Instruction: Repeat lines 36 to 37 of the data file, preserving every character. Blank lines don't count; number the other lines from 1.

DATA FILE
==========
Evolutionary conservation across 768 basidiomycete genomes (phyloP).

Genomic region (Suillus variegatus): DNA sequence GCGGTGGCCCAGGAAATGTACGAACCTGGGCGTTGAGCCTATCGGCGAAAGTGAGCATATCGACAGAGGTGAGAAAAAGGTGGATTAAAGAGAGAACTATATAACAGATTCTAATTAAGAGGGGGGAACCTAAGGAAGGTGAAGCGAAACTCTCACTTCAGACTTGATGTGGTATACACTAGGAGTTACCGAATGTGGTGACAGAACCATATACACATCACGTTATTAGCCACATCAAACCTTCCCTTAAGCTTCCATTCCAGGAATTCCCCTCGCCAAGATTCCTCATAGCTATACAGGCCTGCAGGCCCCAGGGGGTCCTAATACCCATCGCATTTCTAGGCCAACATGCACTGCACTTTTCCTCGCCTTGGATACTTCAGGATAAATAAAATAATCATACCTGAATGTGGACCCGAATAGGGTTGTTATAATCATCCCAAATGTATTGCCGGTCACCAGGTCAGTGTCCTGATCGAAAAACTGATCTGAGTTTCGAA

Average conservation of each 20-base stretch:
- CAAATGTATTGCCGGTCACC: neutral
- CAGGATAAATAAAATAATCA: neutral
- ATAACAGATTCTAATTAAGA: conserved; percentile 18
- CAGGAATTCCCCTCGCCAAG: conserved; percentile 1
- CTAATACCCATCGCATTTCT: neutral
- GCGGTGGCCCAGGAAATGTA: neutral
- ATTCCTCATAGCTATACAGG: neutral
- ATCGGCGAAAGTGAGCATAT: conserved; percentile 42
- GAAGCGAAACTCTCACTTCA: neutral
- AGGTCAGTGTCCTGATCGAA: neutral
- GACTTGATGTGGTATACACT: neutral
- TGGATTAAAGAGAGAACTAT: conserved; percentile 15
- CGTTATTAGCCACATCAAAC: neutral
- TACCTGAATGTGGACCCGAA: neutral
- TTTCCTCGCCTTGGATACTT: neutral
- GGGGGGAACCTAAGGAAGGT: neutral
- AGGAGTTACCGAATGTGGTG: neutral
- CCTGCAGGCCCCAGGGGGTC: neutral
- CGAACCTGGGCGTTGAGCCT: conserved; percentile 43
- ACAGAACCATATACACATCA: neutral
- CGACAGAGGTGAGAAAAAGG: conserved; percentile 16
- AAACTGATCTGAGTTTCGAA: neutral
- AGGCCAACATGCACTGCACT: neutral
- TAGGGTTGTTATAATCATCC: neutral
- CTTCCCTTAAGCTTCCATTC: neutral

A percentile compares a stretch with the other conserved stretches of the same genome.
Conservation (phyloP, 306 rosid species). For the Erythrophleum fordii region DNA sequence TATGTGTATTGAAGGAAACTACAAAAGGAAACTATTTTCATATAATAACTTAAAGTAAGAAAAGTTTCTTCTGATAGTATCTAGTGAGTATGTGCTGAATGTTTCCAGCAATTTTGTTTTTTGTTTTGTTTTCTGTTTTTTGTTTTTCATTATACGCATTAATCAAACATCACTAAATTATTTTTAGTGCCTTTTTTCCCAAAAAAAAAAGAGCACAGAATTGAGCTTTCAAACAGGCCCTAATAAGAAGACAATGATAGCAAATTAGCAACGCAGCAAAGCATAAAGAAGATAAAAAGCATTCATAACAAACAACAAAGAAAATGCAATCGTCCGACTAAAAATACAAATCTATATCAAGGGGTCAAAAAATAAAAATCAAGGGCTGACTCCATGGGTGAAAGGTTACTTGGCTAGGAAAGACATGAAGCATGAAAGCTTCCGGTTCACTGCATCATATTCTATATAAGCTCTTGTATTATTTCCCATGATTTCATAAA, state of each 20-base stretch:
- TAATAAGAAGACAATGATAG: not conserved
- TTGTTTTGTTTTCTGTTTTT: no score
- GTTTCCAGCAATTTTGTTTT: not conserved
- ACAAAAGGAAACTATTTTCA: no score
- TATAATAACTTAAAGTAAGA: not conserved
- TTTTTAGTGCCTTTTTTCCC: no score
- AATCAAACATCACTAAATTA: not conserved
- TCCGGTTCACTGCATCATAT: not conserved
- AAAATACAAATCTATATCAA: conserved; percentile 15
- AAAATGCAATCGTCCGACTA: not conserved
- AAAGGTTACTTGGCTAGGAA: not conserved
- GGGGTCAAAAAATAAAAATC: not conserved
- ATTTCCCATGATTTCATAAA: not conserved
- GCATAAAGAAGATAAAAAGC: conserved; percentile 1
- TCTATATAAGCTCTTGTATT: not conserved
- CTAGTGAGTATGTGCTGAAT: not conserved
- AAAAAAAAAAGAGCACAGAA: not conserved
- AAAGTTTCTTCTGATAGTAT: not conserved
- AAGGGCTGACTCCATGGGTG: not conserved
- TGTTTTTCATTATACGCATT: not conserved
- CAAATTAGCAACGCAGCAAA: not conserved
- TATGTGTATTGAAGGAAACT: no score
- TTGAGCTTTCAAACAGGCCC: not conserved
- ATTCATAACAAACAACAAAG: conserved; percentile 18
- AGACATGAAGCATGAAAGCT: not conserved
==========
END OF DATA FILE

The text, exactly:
- TTTTTAGTGCCTTTTTTCCC: no score
- AATCAAACATCACTAAATTA: not conserved